Retinal vessels may provide a way to study the cerebral microcirculation. In particular, larger retinal venular diameters have been associated with cerebrovascular disease. An inflammatory response may underlie this association. In a population-based cohort study among 5,279 participants aged 55 years or older with graded retinal vessel diameters, we observed that greater serum levels of C-reactive protein and fibrinogen and greater lipoprotein-associated phospholipase A2activity were strongly associated with larger venular diameters. Weaker associations were found with arteriolar diameters. Out findings support the hypothesis that larger retinal venular diameters reflect systemic inflammation and suggest that inflammation is involved in cerebrovascular disease.,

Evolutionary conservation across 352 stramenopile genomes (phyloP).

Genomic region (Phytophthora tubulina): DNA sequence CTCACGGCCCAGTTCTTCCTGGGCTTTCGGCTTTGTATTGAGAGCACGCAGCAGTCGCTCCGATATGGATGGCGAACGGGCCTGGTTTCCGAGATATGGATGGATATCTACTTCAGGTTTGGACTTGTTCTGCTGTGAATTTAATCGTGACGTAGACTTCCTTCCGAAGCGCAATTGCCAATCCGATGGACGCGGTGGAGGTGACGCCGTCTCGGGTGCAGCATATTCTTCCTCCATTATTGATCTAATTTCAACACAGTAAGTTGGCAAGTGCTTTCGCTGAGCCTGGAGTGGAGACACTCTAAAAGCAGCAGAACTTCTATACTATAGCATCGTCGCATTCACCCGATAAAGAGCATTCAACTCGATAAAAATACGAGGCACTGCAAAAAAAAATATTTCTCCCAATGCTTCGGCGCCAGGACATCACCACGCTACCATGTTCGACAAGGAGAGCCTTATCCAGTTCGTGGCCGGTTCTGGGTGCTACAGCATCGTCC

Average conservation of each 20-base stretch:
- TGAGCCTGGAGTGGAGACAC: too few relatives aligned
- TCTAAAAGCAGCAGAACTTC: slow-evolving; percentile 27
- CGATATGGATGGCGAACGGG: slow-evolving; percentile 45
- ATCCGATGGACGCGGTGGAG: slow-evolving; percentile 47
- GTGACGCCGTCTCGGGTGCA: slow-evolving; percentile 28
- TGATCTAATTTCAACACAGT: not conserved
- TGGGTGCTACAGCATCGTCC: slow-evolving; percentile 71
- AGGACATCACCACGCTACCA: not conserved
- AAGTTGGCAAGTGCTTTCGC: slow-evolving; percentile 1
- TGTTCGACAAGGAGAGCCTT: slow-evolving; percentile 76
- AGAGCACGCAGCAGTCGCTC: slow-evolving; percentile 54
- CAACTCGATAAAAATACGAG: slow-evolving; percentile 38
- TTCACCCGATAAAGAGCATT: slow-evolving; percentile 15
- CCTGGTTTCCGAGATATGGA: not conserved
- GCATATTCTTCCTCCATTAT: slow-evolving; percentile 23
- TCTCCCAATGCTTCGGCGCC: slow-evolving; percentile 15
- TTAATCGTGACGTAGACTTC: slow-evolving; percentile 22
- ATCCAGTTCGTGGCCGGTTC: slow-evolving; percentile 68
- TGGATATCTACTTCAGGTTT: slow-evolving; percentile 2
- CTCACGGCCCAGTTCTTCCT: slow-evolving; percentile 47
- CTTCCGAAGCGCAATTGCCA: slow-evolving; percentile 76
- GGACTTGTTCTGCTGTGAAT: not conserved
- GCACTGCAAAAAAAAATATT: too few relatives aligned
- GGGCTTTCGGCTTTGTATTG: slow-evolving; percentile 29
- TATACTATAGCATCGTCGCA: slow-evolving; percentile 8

Annals of Neurology
Erasmus MC: University Medical Center Rotterdam

de Jong, F. J., Ikram, K., Witteman, J., Hofman, A., & Breteler, M. (2007). Retinal vessel diameters and the role of inflammation in cerebrovascular disease. Annals of Neurology, 61(5), 491–495. doi:10.1002/ana.21129